GLORIA -- AMC Academy, Loehmann's Plaze, NTI Landover, NTI Marlow, NTI White Flint, Roth's Tyson's Corner, Springfield Mall, West End Circle and Wheaton Plaza.
Forget the plot, which strains the imagination more than once. Forget the dialogue, which ranges from mildly improbale to downright ludicrous. In "Gloria," Gena Rowlands turns in a Grade-A performance that outshines every flaw the movie has.
Director John Cassavetes has cast Rowland, his wife, as a mobster in the grand tradition of Cagney or Bogart. Make that a former mobster. Now retired, Gloria (Swenson, no less) is living in the South Bronx minding her own business when a neighbor, on the verge of being bumped off by the Mafia, begs her to take her son. "I don't like kids," Gloria snarls. "I hate kids. Especially your kids." But she's a softy so she takes Phil, a six-year-old boy.
A natural-born mommy she ain't. "I've got some goldfish in the bedroom," she tells Phil,a.k.a. "kid," when they get to her apartment. "Ya wanna play with 'em?" No answer. Meanwhile his parents are getting blown up down the hall.
They've got to get out of town; the mob is after the kid and this book of his father's, which Names Names. Everywhere they go they're followed. No problem -- Gloria just shoots every punk, banana and bimbo that gets in her way. Still, there are plenty of mobsters to go around, and they've got all the train, plane and bus stations covered. It doesn't occur to Gloria to rent a car (maybe she doesn't drive?) so she and the kid spend most of the movie riding around New York in cabs, subways and buses, staying in fleabag hotels and slowly building mutual trust.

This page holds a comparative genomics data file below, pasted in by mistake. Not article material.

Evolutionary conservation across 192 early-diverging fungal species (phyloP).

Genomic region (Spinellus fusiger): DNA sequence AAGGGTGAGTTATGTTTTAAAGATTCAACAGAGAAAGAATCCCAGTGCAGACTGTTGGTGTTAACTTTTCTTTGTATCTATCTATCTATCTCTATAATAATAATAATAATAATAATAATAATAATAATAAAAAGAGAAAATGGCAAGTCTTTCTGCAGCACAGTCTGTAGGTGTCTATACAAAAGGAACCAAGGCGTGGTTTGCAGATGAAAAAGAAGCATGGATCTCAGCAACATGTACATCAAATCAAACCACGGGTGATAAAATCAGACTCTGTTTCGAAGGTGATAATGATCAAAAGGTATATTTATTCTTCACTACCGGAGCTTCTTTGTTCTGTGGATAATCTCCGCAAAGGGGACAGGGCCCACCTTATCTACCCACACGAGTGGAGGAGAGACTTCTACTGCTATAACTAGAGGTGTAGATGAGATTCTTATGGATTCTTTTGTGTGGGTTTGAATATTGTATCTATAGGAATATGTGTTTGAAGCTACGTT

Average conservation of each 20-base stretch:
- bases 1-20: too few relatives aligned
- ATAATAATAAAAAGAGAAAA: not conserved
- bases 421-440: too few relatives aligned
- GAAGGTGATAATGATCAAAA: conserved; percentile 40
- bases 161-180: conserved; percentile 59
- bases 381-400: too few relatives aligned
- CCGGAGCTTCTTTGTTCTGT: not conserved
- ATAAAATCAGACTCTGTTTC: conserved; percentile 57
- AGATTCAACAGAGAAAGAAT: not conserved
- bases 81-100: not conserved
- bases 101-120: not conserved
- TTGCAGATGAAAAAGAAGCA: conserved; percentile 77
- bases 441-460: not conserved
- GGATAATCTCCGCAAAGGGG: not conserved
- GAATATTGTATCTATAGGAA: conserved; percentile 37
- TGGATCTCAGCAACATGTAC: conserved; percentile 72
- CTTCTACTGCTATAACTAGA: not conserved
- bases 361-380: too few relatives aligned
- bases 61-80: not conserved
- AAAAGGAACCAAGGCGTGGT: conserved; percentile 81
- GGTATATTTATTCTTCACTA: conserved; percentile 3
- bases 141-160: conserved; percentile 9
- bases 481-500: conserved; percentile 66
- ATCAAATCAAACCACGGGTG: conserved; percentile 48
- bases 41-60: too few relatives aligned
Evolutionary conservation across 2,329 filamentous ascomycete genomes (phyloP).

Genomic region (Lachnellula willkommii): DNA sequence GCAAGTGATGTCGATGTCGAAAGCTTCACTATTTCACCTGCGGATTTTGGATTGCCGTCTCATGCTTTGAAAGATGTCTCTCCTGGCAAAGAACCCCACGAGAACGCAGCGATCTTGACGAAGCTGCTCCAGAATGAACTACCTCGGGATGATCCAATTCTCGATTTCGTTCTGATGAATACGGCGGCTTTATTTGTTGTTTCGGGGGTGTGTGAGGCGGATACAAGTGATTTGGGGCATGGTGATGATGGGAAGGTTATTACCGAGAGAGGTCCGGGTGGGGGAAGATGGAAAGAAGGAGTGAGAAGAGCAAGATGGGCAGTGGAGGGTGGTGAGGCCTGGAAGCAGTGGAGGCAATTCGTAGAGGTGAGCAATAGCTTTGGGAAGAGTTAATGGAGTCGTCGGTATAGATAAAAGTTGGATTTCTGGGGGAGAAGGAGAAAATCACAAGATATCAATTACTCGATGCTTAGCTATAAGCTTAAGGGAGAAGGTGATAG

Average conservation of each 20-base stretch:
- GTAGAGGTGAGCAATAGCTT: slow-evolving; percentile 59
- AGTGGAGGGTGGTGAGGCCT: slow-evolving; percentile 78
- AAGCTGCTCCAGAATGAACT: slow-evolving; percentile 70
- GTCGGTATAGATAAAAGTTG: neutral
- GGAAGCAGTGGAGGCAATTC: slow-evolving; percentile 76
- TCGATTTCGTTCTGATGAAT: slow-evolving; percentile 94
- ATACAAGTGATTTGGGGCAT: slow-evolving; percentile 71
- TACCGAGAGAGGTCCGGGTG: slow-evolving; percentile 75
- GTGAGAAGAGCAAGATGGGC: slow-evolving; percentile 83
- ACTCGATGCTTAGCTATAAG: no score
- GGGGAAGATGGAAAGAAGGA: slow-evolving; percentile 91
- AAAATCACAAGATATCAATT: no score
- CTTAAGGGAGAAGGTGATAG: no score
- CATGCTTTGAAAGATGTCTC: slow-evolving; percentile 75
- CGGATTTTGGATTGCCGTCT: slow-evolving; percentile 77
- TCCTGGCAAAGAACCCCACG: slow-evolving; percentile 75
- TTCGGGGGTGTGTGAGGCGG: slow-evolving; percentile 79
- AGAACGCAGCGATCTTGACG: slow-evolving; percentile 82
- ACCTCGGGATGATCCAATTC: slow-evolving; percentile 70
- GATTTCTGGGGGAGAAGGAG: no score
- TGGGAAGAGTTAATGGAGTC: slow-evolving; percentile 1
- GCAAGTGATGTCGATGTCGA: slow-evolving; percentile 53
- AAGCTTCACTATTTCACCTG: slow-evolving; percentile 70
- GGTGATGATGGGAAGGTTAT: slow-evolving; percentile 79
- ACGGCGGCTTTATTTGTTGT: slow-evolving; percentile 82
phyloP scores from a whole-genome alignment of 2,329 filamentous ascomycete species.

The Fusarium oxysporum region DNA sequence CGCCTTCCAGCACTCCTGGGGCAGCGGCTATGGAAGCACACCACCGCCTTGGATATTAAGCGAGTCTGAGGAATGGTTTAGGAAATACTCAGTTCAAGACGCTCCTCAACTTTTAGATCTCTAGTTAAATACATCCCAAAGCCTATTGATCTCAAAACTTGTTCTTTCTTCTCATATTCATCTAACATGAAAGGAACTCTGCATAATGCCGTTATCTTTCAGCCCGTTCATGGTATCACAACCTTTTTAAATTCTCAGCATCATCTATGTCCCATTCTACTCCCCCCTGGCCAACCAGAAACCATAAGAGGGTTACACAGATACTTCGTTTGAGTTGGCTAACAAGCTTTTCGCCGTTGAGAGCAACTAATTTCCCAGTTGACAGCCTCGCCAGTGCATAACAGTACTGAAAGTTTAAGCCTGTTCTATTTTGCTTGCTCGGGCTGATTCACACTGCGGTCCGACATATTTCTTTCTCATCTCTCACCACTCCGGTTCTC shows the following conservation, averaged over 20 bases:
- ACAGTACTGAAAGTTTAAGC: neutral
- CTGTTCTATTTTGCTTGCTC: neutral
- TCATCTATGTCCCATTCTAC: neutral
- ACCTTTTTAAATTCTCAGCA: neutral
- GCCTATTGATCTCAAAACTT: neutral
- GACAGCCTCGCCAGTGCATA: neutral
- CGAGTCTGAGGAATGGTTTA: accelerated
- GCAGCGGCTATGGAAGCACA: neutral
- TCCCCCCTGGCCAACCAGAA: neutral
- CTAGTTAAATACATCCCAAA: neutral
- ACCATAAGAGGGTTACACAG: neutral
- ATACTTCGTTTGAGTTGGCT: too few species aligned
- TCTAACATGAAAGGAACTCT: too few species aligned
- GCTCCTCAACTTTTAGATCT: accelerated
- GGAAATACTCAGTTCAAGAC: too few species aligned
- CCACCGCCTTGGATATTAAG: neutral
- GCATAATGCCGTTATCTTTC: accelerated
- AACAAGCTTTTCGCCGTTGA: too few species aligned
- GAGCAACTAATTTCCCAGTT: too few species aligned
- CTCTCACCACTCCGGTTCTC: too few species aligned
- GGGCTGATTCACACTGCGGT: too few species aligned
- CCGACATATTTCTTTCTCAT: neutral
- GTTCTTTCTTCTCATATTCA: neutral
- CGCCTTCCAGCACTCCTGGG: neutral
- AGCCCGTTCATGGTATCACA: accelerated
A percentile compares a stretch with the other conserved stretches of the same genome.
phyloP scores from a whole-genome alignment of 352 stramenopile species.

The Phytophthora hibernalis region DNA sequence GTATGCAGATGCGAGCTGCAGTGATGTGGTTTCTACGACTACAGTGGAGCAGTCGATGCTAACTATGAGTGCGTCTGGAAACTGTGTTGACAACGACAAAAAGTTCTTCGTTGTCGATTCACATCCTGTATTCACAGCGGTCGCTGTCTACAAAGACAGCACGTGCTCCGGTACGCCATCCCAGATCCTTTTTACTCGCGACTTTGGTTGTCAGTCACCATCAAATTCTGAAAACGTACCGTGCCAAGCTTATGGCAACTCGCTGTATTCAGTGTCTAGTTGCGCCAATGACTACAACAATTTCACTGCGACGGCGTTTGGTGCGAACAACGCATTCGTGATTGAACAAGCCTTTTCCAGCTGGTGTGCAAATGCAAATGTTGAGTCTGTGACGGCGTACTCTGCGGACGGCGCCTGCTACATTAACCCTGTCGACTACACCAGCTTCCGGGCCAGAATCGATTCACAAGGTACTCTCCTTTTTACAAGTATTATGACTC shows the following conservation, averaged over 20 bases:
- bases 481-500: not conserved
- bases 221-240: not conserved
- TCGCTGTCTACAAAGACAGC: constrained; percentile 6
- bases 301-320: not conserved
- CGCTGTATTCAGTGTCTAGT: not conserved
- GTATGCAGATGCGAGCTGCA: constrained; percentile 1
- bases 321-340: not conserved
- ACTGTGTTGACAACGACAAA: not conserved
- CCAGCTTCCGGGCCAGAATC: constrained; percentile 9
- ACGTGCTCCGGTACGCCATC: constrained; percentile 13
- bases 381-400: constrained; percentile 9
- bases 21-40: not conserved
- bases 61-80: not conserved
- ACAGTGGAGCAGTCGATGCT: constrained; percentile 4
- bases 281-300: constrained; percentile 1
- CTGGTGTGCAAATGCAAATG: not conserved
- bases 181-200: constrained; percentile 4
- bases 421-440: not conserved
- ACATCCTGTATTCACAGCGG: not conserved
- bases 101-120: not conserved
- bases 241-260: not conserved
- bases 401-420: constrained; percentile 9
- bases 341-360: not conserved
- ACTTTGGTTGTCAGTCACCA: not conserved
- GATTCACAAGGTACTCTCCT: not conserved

There are liberal doses of comic relief. As when Gloria shoots a whole carful of bad guys, stares stunned at the resulting car crash and quick whistles for a taxi. The cab driver's all excited: "That was some accident!" Gloria: "Yeah, well, we're not interested in accidents . . ."
As the kid, John Adames, a handsome, pint-sized smoothie, is a natural. "You're so stoo pid sometimes," he says to Gloria. Or, admiringly, "You're so tough ." She really is. She has a whole wardrobe of padded shoulder suits she carries around town in a suitcase and steams out in flophouse bathrooms. No new clothes for the kid, but God forbid she should run out of gun-moll outfits.
There are these credibility problems: If the kid's father's book is so important, why does she let the kid carry it out in the open? Why does she let him carry it at all? Why doesn't she buy some disguise? Or at least a good pair of walking shoes?
No matter. A jazzy score and a lot of ominous overhead shots keep this movie moving right along. There are also skillful supporting performances by Buck Henry and Julie Carmen as Phil's doomed parents, and as bonus: no blood. People get bumped off right and left, but this is not a gory movie.
It's just a hell of a lot of fun.